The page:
Weed scientists in Western Canada and the U.S. Northern Plains are keeping an eye out for signs of glyphosate resistance in one of the most widespread weeds in the region. Wild oats, which is commonly resistant to other herbicide modes-of-action, could be the next weed to adapt to glyphosate, according to a risk assessment model developed by Hugh Beckie of… Read more »

Not Just Toys: Adding Value with UAVs

There’s been plenty of buzz about the potential uses for unmanned aerial vehicles on farms over the last few years, but many producers are still waiting to see if there’s a business case for purchasing one. They want to see if UAVs can add enough value to justify spending not only the money, but also the time it takes to… Read more »

Canadian Farmers Warned About Illegal Elgin Wheat Sales

North Dakota State University’s Research Foundation is warning Canadian farmers about illegal sales of a new hard red spring wheat variety developed at NDSU. FP Genetics Inc. is the only Canadian company allowed to sell the variety known as Elgin-ND. However, NDSU says “some U.S. seedsmen and others may be approaching farmers/entities in Canada to… Read more »

The Rule of Thumb for Sunflower Disease: The Lighter the Lesion, the Bigger the Losses

Sunflowers may rival flax for the honour of “prettiest crop,” but this brightly flowered food and oilseed crop has another rather dubious distinction — disease magnet. From the very ominous sounding phoma black stem, to the insidious sclerotinia, Real Agriculture caught up with Sam Markell, extension plant pathologist with North Dakota State University to talk… Read more »

Can UAVs Tell Us More Than What We See on the Ground?

With all the excitement about the use of unmanned aerial vehicles in agriculture, it’s important to understand the reliability of information collected by UAVs. Can we trust their accuracy to make farm management decisions? Beyond that, could UAV data tell us something before we see it on the ground? Researchers in North Dakota are evaluating… Read more »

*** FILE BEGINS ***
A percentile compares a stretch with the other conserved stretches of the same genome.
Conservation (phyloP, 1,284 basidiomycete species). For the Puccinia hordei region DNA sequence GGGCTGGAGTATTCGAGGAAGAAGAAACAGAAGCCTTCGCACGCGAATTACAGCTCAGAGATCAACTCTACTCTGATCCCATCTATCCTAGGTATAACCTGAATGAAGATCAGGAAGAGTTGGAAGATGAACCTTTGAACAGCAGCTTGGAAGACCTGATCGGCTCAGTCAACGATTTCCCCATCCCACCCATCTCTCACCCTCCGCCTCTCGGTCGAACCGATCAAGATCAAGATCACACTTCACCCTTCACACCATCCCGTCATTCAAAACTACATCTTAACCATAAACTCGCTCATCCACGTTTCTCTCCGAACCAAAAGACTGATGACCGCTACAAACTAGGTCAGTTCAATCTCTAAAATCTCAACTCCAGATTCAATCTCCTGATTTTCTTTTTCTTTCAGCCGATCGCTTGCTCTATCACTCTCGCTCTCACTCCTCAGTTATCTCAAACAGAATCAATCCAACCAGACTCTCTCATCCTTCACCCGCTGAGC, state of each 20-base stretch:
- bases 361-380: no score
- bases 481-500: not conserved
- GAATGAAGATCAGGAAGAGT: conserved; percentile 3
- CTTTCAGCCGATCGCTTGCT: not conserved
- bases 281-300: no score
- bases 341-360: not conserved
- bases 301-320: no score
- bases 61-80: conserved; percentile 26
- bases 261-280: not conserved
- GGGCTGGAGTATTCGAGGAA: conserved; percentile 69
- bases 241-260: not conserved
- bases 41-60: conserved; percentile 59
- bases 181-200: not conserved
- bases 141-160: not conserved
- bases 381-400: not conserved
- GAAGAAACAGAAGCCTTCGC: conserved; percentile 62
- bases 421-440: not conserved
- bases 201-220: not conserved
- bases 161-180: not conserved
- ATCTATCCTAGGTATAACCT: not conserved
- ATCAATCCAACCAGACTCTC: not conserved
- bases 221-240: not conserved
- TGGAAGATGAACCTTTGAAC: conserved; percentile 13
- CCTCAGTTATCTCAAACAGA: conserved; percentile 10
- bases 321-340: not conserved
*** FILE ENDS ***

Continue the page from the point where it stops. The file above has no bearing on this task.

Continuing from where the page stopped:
Wet Wheat? Tips for Maximizing Quality Through Drying

Wet weather during harvest has forced farmers across Western Canada and the Northern U.S. to take the crop off the field at moisture levels that are much higher than ideal for storage. While wheat is considered dry enough for long-term storage at around 13 percent moisture, in some cases, wheat has been harvested at moisture levels above… Read more »

Agronomy Geeks West — Ep. 11: Nitrogen Management for Corn in the North

Adopting warm season crops,  like corn, in cool season areas, like Western Canada, takes time, patience and adaptation. The first crucial step is access to shorter season varieties, which we’ve got, but from there the nutrient/pest/harvest management trial and error learning has to follow. Hear & download more Agronomy Geeks podcasts by clicking here Grain… Read more »

Should N Rates on Corn Change as You Move North? A CropConnect Preview

How much nitrogen (N) does a corn crop really need? Are split applications the way to go? What’s the biggest risk of N loss in a Western Canadian crop setting? As King Corn marches north and west, these are the questions that need answers if you’re going to go from being a farmer who grows… Read more »